“Lest Ye Become a Monster”: North Korean Propaganda’s Colonial Legacy
Just another day on the 38th parallel. Soldiers, separated by North and South, populate the ubiquitously militarized and thus erroneously named Demilitarized Zone (DMZ), the only area where one can glare into his enemy’s eyes. One side, however, must stare downward – even the toughest faces the North can boast stand at least three inches shorter than their adversaries across the fence.
Since Korea’s brutal colonization under Imperial Japan and the eventual partition of the Korean peninsula, North Korea and South Korea have taken starkly divergent paths, socially, politically, and economically. It is critical to provide a brief history of Japanese imperialism in Korea before discussing how North Korea’s propaganda and recent actions indicate that the state is not, counter to popular understanding, a Marxist-Leninist patriarchy. Although their agitprop often targets Japan, North Korea is undoubtedly an ethno-nationalist, “Parent Leader” state, much like the Emperor-centric Imperial Japan that Korea once suffered under. This is demonstrated not only by the kamikaze-esque propaganda disseminated throughout North Korea, the cult of personality surrounding the Kim family, or its unflagging appeals to racial purity, but also through the Hermit Kingdom’s ardent militarism and xenophobia.[i]
The 1930s would see Japan, which had gained colonial control over Korea following the 1895 Sino-Japanese War and the 1905 Russo-Japanese War, renounce democracy, instead choosing militaristic imperialism as a means to expel the West and rule as the leader of an “Asia for Asians.” The Japanese implemented exceptionally repressive tactics in Korea, advocating naisen ittai (Japan and Korea as one body), effectively replacing the idea of “Japan and the colonies” with a Greater Japan. Koreans were mandated to speak Japanese, Korean names were changed into Japanese ones, and Koreans were forced to pray at Shinto shrines. They were compelled to subscribe to kokutai (national entity), and as the war effort began a strict conscription policy was enforced, with Koreans encouraged to fight and die for Emperor Hirohito, a grim foreshadowing to the kamikaze tactics employed by Japanese soldiers toward the end of the war. At this time, Japan was an ethno-nationalist state, stressing the need of their child-like subjects – Korea as “greater Japan” included – to be cared for by the parental figure of Hirohito, who embodied Japanese racial purity as the god-like “Sun of the Nation”. They were expected to happily surrender their lives to defend their parent – himself a maternal symbol, a reflection of their collective innocence.[ii]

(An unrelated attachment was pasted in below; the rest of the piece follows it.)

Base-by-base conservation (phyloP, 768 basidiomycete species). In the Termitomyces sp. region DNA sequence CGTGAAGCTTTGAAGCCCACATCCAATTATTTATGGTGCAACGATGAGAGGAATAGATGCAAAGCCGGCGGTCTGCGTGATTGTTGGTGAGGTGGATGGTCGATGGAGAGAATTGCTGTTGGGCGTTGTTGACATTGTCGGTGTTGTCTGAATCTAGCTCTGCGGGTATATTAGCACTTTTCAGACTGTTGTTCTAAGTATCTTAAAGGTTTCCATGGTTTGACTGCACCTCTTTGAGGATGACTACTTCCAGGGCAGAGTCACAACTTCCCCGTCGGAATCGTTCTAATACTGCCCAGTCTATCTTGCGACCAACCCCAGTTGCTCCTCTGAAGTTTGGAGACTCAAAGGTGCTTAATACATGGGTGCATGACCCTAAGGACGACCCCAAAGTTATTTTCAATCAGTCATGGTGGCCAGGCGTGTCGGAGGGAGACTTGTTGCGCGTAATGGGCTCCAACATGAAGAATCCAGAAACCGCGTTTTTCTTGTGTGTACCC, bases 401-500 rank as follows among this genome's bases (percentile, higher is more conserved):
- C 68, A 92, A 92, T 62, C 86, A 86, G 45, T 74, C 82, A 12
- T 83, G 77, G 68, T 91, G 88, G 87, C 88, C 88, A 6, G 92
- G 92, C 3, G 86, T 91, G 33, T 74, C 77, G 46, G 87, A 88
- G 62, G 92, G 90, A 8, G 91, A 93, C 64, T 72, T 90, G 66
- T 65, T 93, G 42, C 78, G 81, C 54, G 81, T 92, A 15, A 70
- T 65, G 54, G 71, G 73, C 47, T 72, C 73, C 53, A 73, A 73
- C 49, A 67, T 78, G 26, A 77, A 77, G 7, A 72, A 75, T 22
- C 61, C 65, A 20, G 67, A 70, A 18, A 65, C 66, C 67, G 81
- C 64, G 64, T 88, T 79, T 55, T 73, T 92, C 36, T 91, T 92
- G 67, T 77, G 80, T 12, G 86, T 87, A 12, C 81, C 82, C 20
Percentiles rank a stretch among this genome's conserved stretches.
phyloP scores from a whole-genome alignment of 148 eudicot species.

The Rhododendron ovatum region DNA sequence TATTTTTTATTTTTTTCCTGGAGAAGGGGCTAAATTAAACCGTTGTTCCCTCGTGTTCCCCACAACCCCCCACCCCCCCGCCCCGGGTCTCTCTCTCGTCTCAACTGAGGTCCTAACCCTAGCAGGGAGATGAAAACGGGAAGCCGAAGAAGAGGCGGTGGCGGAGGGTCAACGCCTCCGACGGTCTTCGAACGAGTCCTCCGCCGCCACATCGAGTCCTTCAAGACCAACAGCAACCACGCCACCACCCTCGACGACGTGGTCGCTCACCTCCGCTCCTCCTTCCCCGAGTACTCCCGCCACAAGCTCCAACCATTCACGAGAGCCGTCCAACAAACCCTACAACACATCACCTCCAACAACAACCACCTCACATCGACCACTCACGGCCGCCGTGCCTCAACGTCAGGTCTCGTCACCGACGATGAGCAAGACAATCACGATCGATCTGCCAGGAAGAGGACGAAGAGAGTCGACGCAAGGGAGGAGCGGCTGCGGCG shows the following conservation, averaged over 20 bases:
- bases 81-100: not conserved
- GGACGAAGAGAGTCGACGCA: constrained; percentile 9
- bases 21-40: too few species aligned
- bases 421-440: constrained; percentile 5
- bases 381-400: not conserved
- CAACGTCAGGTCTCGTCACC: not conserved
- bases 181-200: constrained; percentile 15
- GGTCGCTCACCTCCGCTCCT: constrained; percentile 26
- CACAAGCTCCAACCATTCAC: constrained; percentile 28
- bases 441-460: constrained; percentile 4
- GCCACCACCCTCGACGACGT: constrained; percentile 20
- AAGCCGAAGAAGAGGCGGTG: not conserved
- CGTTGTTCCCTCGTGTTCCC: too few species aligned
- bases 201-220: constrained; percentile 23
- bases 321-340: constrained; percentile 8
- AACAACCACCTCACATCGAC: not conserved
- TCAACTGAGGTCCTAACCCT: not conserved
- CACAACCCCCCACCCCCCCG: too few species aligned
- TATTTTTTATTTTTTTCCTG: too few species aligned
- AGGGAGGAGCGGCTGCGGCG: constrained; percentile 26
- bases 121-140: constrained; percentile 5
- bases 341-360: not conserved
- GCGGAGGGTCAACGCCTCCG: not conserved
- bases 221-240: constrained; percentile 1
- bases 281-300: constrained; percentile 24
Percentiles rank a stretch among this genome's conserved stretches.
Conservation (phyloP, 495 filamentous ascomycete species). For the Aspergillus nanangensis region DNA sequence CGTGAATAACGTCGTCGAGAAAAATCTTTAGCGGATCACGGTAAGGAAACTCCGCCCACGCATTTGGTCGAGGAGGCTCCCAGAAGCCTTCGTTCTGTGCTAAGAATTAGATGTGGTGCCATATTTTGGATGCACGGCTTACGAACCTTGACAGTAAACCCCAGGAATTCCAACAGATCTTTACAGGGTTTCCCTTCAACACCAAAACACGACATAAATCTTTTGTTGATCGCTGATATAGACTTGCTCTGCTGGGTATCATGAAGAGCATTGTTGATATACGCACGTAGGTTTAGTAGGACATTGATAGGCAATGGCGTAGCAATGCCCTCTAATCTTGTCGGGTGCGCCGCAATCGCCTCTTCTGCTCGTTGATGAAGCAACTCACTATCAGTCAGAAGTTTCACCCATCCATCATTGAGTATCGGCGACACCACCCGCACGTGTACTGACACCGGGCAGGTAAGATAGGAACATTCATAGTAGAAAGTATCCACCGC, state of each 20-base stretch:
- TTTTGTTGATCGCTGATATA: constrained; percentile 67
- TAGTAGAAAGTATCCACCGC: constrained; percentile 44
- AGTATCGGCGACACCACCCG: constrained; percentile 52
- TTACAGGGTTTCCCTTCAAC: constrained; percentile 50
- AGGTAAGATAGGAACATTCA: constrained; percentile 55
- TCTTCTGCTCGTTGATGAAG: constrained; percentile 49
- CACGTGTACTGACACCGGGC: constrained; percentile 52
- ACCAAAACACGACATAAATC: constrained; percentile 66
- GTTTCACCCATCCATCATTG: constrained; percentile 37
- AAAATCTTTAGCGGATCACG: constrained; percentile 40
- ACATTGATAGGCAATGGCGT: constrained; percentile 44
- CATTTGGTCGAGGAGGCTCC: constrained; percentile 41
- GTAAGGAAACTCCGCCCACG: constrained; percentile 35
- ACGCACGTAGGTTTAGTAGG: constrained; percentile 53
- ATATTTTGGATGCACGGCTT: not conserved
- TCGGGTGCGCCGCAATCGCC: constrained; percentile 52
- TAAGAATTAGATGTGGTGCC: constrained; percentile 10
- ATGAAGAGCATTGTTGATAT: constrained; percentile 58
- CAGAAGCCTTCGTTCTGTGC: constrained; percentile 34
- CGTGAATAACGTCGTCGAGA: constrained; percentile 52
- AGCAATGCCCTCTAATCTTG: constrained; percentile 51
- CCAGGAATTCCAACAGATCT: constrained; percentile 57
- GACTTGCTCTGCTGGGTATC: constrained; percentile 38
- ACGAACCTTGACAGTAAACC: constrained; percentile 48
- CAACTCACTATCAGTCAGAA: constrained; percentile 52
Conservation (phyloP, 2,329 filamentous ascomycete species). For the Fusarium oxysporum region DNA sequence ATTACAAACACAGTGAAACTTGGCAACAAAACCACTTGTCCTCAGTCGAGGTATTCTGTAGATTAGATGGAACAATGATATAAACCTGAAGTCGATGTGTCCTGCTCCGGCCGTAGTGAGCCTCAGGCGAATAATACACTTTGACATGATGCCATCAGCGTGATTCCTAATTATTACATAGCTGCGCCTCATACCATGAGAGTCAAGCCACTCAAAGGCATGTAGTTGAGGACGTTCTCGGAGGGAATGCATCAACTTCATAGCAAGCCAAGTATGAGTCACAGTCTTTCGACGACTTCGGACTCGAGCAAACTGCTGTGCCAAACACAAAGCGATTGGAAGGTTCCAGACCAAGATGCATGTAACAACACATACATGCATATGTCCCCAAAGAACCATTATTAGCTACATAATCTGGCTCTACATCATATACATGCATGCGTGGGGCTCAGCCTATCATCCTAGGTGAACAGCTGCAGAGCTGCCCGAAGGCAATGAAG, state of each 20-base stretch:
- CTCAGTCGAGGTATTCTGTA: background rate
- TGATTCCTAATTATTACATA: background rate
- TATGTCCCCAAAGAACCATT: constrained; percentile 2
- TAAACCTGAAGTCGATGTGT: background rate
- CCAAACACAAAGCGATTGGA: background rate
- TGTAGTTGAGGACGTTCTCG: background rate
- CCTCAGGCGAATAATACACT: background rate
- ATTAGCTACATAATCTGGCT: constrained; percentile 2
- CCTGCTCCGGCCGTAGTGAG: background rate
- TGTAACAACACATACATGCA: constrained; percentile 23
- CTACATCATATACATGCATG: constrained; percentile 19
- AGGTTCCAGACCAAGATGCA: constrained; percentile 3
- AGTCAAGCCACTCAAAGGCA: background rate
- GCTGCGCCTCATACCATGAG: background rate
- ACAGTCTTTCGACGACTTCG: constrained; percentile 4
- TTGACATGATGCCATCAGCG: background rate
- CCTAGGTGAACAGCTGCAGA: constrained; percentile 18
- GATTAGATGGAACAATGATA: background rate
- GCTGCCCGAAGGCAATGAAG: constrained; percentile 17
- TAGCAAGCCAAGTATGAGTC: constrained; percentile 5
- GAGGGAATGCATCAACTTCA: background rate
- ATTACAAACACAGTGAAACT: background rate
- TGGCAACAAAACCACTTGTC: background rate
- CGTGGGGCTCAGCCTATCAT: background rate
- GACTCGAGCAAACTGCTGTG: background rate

North Korea’s cult of personality, focused on the late Kim Il-sung —who had cut his revolutionary teeth fighting Japanese rule in the mountainous borderlands with China— and now around his late son and grandson, exhibits many similarities to that of Imperial Japan. After the eventual partition of Korea, notwithstanding talk of punishing Japanese collaborators, it was actually a small group of Korean intellectuals educated in Imperial Japan who initiated the North’s propaganda program, installing radios in every village and constructing the education system. They inculcated the idea of Koreans as the purest of all races. Mount Paektu, falsely declared the place of Kim Jong-Il’s birth, attained holy status, just as Mount Fuji had under Imperial Japan.